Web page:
As the Domino's Fall

By: Stephen Andrews, Vice President, Fusion PR

It’s hard to know where to even start with this one. Talk about damage to a brand in the most extreme way I think I’ve ever witnessed in nearly 20 years in this business.

I suppose we should begin by introducing you to our two “stars” of the Domino’s Pizza debacle. Kristy is an incredibly annoying young woman who is our budding cinematographer and Michael our disgusting sidekick / star who following Kristy’s direction, with some adlibbing, manages to convince me that every single negative stereotype about the millennial generation is more than true.

Don’t believe me? Have a look for yourself. Don’t plan on eating during, prior or even after you view this. And it should go without saying; I will NEVER eat at a Domino’s again.

In keeping with the food metaphors, this is a whole big bowl of wrong on so many levels, from the sponge scene representing a potential criminal violation to the insidious glee Kristy seems to take as Michael contaminates a small, but important piece, of our beloved American food supply chain.

From a messaging / brand standpoint this is a disaster. In any crisis situation a crisis is defined by a trigger event (thanks for posting on YouTube Kristy) and becomes a full-blown crisis once the reputation of the brand or business is affected negatively by the trigger event. 

Well, we’ve certainly got the trigger event and I believe it’s safe to assume these Michael and Kristy cinematographic masterpiece well continue to damage Domino’s reputation. So the communications challenge becomes dealing with this crisis, containing the crisis from doing further damage to Domino’s reputation (read – lost customers and revenue) and figuring out how to go about repairing the damage done and continuing to affect the Domino’s brand. 

The Internet is truly wonderful tool for massive communication, right now unfortunately for Domino’s, this will continue to fuel the crisis. Domino’s corporate communications department is attempting to address the crisis. You can take a peak into Tim McIntyre’s attempts to address and contain this crisis here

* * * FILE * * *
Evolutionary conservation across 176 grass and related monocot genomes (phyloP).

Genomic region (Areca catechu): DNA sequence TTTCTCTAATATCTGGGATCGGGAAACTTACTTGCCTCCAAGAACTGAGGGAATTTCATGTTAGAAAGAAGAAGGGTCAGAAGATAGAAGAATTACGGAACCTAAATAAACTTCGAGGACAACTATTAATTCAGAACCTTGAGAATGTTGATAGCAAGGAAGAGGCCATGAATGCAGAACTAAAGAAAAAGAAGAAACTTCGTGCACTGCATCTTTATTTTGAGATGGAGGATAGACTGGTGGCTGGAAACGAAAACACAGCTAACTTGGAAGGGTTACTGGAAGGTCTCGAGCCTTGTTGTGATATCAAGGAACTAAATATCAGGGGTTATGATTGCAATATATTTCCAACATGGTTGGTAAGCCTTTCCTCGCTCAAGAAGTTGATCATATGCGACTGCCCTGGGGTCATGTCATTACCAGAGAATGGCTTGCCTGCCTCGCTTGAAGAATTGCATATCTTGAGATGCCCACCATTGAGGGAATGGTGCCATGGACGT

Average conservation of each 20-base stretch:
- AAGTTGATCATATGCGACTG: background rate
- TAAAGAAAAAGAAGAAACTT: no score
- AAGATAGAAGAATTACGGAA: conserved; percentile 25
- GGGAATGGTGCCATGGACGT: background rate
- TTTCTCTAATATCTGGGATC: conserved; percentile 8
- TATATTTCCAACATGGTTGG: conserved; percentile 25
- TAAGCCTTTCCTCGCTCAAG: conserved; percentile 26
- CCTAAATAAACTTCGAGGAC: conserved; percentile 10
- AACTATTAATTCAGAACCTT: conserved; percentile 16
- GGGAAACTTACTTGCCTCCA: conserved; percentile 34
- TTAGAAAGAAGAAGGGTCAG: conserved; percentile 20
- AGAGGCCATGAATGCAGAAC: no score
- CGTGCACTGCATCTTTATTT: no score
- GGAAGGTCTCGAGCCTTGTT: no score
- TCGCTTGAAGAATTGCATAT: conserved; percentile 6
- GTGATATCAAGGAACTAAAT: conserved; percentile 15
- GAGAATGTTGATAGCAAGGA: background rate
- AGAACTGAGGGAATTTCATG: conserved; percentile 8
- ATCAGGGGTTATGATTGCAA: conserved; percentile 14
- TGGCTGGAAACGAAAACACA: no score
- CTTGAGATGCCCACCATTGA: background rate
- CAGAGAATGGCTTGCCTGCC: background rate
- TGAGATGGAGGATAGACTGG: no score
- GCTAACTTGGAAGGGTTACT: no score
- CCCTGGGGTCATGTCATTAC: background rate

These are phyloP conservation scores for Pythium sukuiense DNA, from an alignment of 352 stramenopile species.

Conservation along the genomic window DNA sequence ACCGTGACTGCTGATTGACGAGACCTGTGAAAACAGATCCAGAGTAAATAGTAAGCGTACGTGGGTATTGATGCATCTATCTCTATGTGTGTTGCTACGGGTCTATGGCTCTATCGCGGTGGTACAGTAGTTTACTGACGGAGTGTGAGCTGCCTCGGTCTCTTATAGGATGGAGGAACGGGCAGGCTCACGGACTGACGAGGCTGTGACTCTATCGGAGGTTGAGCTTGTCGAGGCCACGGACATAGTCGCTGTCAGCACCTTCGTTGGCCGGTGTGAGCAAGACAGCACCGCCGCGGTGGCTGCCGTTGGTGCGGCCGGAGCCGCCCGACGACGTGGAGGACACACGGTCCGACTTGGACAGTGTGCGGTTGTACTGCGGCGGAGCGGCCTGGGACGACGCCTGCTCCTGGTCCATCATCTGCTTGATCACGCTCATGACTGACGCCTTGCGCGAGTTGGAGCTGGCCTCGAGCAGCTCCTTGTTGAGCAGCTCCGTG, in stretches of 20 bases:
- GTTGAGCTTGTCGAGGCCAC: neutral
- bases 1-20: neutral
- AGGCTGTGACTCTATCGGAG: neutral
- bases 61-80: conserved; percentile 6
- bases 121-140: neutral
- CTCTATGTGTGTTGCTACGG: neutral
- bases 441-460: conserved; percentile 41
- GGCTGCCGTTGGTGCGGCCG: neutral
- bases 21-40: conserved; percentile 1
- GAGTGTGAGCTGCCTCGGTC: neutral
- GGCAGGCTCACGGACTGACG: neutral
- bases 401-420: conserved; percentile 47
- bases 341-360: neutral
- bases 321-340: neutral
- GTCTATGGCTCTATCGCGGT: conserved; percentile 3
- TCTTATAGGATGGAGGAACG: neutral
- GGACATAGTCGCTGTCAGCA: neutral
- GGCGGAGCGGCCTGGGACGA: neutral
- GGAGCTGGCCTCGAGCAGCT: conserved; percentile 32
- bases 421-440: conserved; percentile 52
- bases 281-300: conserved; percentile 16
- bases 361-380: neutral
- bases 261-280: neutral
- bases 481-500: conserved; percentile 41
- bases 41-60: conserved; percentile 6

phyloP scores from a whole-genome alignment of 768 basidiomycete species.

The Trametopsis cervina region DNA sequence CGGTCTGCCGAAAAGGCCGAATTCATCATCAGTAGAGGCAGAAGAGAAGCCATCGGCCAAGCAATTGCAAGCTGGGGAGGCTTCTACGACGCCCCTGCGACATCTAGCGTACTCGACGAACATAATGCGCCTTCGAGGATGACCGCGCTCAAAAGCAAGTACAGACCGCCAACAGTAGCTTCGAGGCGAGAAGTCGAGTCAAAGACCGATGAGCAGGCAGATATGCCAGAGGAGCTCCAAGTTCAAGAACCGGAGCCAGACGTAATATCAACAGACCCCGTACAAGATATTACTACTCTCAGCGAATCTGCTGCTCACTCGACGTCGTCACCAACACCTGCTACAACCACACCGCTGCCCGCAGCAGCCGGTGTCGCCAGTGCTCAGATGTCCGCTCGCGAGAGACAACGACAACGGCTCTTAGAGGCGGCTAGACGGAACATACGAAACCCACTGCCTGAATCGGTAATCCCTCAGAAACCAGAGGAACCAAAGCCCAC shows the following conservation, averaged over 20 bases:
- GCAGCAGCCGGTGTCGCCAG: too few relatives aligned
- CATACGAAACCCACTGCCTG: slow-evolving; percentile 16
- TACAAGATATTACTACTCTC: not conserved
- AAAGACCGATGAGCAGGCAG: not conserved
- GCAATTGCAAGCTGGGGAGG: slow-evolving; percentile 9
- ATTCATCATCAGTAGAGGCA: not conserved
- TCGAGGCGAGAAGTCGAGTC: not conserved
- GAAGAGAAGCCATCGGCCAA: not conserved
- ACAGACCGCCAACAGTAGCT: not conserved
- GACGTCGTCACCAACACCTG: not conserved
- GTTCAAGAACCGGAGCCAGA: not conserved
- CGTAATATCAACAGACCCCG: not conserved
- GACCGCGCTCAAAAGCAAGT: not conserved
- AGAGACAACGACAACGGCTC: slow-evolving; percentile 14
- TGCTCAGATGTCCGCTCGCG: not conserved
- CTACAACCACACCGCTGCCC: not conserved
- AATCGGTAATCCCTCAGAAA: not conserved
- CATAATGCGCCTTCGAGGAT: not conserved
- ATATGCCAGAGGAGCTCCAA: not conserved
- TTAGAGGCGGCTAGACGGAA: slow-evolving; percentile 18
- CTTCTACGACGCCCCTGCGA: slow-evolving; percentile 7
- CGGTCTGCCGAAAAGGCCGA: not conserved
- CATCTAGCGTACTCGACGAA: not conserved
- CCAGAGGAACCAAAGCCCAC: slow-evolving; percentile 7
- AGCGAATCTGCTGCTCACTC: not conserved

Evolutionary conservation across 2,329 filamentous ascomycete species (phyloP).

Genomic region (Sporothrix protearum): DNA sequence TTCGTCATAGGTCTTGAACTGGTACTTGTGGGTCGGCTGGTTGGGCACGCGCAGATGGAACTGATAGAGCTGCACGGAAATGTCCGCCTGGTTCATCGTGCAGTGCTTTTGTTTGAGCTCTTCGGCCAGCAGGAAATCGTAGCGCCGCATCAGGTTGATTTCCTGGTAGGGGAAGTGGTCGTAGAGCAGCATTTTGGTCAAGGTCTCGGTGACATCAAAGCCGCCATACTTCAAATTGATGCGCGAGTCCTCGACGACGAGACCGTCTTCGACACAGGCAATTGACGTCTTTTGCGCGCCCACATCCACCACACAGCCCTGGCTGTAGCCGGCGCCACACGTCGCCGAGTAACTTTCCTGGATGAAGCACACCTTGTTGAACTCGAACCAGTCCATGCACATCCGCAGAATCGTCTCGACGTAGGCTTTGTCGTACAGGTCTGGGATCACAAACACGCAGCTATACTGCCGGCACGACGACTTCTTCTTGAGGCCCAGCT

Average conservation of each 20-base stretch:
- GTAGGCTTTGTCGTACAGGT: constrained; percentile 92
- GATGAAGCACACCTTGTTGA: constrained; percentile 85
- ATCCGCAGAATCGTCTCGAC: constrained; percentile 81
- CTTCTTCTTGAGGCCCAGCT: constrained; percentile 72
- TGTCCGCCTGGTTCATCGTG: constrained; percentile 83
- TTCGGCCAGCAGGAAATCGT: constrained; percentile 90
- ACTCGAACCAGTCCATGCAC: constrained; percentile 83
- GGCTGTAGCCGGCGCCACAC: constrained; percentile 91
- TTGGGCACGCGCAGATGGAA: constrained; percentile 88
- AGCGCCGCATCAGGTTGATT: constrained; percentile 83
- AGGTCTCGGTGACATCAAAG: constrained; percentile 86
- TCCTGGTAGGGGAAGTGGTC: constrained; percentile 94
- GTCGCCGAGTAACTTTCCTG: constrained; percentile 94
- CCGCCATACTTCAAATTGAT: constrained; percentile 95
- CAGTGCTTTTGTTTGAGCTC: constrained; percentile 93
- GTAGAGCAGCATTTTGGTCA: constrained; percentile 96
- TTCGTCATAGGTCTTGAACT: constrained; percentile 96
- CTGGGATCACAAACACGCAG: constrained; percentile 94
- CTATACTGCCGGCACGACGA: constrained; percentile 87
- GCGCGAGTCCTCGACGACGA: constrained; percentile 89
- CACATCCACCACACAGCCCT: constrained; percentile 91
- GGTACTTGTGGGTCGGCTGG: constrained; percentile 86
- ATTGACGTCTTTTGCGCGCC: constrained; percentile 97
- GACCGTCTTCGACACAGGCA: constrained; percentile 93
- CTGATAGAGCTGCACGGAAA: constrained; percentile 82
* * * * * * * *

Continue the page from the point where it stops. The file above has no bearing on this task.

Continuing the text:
McIntyre is following the proper crisis procedures, though it seems somewhat hollow, or lacking true substance. For instance McIntyre is publishing responses / information on steps Domino’s is taking. They seem lackluster and more like he’s following a checklist than has any real stake in fixing this situation and mitigating damage to Domino’s. It appears McIntyre and Domino’s are merely going through the crisis motions. 

Here’s what Domino’s should be doing:

  • Tell us all exactly what happened, where it happened and how this could possibly happen.
  • Notify each and every customer who placed an order from that location during the time these videos were made.
  • Have a compensation package prepared for each and every customer during the times the video was shot.
  • Fully identify the culprits and let us know what actions are being taken, including firing, the possibi
    lity of criminal charges and what police or regulatory agencies have been invited to not only review the situation, but also inspect and declare “clean” this specific Domino’s and every other (yes each and every one the 50 year-old brand, Domino’s in some 60 countries) Domino’s around the world.

  • Tell us what actions have been taken to ensure this cannot EVER happen again.

All of these actions take time and the struggle back for reputation can and will take some time, for instance I love pizza and am fairly regular Domino’s customer here in NY. I will NEVER order another thing from Domino’s. This sentiment may, and probably will change over time, all the more likely if I feel Domino’s has taken the steps outlined above. 

As a final suggestion, from deep down inside the angry part of me… I’d like to see a follow-up video the smug Kristy and juvenile Michael at their court hearing, their first day in jail and a “where are they now,” follow-up piece detailing their rapid slide into homelessness and a lifetime of being forced to eat out of dumpsters. At least they’ll probably get cleaner, safer food.